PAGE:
Get Legs of Steel by Following This Exercise Routine

If you want legs of steel, you need to do the right exercises. We'll outline some key points to achieve this, in the following article.
Get Legs of Steel by Following This Exercise Routine

Last update: 25 February, 2020

Your legs are the base of your body, so training them is important. However, many athletes don’t take this into consideration. Because of this, we’re going to dedicate this article to teach you how to get legs of steel with a few specific exercises. Take notes, and include them in your own routine!

Exercising your legs is certainly hard work – they’ve got some of the biggest muscles in your body, after all! If you want results, you need to work them out at least a couple of times a week. Just be sure to give yourself enough rest between workouts so the muscles can continue adapting.

Also, it’s important not to be scared to mix and combine, choosing different movements and exercises that focus on different muscles. Remember too that a good diet can also facilitate your process of muscle recovery.

Exercises to get legs of steel

So, let’s learn about the best exercises you can do for legs of steel. Take notes, and incorporate them into your daily routines!

1. Sumo squats

Sumo squats can be very effective, especially for your glutes. They’re basically a more advanced version of traditional squats. To do them, spread your legs wide apart. Your feet should be pointed out while you perform the sumo squat.

A woman practicing a sumo squat.

Because of the position, the muscles that you work in a sumo squat are different than in regular squats. This type of squat demands more of your glute muscles and thighs.

2. Leg press

To do this exercise, you’ll need the kind of press machine that you can find in any gym. It’s one of the best ways to develop your leg muscles.

When you begin this exercise, you should start with your feet slightly wider than the width of your hips and lower the machine slowly toward your body. Once your knees are bent and you can feel the pressure in your legs, return to the starting position.

A woman using a leg press machine.

Take into consideration that you need to keep your lower back flat at all times. Never completely lock your legs when you return to the starting position. This will help you to avoid injury.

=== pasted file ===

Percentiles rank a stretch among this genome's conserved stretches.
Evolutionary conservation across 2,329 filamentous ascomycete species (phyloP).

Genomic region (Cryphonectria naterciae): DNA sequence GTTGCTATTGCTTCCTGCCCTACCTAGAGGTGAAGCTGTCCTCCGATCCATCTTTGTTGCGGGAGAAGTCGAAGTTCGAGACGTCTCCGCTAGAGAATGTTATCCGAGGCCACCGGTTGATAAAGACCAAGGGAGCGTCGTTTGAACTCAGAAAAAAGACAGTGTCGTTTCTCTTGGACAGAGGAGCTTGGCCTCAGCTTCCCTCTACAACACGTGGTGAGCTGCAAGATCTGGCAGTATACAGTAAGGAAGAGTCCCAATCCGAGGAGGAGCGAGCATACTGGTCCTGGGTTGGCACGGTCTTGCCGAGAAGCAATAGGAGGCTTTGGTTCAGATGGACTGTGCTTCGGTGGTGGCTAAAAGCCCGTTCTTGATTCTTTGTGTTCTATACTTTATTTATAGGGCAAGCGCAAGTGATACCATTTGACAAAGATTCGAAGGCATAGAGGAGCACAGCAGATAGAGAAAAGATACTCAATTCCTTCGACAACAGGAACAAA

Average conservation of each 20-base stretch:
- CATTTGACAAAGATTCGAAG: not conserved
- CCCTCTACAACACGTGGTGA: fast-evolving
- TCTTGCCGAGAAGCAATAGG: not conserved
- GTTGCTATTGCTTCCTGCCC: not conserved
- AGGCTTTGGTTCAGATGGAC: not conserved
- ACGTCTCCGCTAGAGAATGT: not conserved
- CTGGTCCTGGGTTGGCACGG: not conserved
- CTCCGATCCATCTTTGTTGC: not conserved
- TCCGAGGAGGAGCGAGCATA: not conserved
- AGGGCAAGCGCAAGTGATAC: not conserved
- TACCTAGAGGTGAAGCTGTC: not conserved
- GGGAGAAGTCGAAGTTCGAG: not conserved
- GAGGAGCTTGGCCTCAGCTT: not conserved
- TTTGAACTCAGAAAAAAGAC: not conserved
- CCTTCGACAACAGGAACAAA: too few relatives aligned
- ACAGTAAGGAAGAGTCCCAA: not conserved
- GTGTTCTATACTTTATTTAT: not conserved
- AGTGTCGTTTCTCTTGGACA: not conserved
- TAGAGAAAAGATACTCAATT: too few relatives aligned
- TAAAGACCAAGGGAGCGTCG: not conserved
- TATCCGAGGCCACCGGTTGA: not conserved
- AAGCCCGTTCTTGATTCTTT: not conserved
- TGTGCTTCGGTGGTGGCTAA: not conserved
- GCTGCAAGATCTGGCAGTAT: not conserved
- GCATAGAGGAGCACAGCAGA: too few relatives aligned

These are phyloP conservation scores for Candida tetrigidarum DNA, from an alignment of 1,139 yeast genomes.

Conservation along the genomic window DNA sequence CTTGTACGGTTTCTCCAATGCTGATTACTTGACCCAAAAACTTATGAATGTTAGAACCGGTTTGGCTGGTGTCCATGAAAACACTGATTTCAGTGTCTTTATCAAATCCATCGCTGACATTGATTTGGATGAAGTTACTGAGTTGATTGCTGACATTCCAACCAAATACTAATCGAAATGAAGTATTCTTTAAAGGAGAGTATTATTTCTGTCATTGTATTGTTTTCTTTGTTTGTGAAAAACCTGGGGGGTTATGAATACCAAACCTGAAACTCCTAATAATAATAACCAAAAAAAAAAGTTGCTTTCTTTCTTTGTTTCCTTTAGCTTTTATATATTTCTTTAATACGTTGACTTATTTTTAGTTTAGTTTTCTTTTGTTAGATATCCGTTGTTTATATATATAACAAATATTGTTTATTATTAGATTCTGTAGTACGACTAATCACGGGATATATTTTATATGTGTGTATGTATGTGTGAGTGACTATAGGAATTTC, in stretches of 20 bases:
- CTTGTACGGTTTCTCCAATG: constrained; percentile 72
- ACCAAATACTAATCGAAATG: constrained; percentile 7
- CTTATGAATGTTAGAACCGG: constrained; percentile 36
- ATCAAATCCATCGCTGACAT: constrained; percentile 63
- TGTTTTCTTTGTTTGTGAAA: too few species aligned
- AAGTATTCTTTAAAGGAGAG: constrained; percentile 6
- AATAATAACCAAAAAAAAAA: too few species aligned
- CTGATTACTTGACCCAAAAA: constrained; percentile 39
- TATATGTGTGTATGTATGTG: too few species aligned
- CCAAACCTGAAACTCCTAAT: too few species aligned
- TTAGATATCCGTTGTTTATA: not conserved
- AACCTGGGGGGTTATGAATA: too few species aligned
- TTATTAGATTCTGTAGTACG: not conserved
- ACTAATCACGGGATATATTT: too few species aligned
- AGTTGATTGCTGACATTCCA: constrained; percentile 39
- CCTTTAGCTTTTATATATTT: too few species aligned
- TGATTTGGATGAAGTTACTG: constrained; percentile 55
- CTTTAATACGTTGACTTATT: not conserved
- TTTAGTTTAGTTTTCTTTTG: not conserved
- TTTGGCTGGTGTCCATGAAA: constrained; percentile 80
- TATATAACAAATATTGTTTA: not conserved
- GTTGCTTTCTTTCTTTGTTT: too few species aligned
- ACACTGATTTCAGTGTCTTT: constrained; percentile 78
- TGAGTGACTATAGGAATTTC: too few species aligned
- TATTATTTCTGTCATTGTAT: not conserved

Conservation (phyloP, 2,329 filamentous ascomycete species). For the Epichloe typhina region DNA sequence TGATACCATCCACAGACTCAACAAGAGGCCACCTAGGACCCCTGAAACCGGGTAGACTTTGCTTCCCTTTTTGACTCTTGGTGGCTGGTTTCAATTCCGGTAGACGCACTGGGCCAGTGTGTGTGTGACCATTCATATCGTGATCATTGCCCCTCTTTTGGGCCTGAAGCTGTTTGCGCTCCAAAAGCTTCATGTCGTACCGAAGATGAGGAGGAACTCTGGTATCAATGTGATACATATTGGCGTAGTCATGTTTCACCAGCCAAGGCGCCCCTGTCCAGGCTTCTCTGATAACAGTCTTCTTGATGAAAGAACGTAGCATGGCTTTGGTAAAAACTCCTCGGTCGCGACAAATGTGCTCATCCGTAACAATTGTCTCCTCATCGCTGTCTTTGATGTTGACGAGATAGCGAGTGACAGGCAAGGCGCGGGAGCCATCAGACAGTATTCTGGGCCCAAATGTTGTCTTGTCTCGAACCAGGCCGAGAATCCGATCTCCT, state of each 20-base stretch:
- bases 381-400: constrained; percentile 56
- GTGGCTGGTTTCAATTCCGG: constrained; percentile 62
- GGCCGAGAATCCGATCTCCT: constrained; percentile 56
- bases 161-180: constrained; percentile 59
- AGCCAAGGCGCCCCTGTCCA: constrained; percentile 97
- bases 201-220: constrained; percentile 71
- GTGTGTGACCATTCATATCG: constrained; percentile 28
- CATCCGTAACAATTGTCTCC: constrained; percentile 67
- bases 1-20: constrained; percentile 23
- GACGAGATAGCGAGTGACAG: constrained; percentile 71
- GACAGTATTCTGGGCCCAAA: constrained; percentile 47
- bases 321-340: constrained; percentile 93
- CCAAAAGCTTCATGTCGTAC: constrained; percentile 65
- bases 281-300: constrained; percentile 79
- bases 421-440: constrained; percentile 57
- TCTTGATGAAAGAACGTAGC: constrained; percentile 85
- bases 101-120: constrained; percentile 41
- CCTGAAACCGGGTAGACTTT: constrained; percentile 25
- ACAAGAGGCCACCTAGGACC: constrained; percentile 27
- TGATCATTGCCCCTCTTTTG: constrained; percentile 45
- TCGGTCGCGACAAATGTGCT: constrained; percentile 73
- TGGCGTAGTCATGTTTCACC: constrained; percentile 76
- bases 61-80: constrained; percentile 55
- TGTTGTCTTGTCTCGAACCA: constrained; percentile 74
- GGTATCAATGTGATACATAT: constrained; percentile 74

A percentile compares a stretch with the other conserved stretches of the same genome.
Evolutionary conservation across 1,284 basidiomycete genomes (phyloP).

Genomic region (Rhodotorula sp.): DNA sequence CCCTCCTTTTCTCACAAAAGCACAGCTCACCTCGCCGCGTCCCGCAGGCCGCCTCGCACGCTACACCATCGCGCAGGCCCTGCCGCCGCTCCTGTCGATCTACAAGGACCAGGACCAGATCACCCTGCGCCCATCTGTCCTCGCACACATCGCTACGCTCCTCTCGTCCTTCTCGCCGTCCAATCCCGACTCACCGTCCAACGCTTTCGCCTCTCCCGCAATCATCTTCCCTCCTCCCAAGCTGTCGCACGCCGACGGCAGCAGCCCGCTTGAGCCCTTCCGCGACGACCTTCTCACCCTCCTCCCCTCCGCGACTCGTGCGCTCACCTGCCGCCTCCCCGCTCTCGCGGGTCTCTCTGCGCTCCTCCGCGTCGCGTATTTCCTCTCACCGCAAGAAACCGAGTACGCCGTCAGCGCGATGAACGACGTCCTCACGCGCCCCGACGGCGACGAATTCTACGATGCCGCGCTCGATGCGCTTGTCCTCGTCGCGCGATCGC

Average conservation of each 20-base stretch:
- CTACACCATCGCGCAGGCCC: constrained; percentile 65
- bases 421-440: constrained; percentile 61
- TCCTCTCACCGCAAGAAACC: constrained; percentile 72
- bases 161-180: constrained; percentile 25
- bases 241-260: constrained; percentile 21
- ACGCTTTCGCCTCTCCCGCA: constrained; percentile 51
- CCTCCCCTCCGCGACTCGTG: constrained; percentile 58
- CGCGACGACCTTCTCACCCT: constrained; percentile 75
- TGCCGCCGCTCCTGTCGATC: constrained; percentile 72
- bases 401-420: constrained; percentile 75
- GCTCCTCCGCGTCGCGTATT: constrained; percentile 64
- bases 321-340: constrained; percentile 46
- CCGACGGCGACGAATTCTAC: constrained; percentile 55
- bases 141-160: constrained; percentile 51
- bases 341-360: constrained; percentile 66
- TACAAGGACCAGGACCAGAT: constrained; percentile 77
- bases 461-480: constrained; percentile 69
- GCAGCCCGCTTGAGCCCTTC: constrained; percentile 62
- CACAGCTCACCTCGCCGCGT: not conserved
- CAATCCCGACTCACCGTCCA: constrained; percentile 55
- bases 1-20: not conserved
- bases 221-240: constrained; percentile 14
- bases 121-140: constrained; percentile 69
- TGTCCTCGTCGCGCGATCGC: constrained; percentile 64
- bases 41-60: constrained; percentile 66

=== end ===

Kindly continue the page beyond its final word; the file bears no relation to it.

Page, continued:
3, Lunges with dumbbells

To do lunges with weights, you need to situate yourself with your feet hip-width apart and hold a dumbbell in each hand. then, do a lunge forward with the left leg; bend and then straighten it. You should keep your torso perpendicular to the ground, with your weight distributed between your two legs.

A woman performing lunges with dumbbells.

Align your front knee with your front ankle, keeping the weight on your heels instead of your toes. Keep doing lunges for 30 seconds, then change sides for another 30 seconds.

4. Jump squats for legs of steel

The last exercise for getting legs of steel is the jump squat. This exercise uses your body weight so that you get the maximum benefit out of every repetition. Keep in mind that when you apply this amount of pressure to your legs, you’re using all of your muscles at their maximum potential.

To begin, you should separate your feet in a position from which you can jump. Then place your hips back, and after squatting, use the impulse to jump. When you come back down, bend your knees to soften the impact and repeat.

A woman performing jump squats.

This exercise is both explosive and dynamic, and it works all of your leg muscles and increases your heart rate! It’s a very complete exercise to keep you in shape.

To conclude, we recommend that you do 5 series of 10 repetitions of each exercise to get the most benefit out of each one of them. Remember too that all you need to get legs of steel is a complete list of efficient exercises, and to follow a balanced diet. 

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    • Farias, M. C. de, Borba-Pinheiro, C. J., Oliveira, M. A., & Vale, R. G. de S. (2014). Efectos de un programa de entrenamiento. Revista Ciencias de La Actividad Física, 15(2), 13–24.
    • Bishop, M., Fiolkowski, P., Conrad, B., Brunt, D., & Horodyski, M. (2006). Athletic footwear, leg stiffness, and running kinematics. Journal of Athletic Training, 41(4), 387–392.

The contents of this publication are written for informational purposes. At no time do they facilitate or replace the diagnoses, treatments, or recommendations of a professional. Consult your trusted specialist if you have any doubts and seek their approval before beginning any procedure.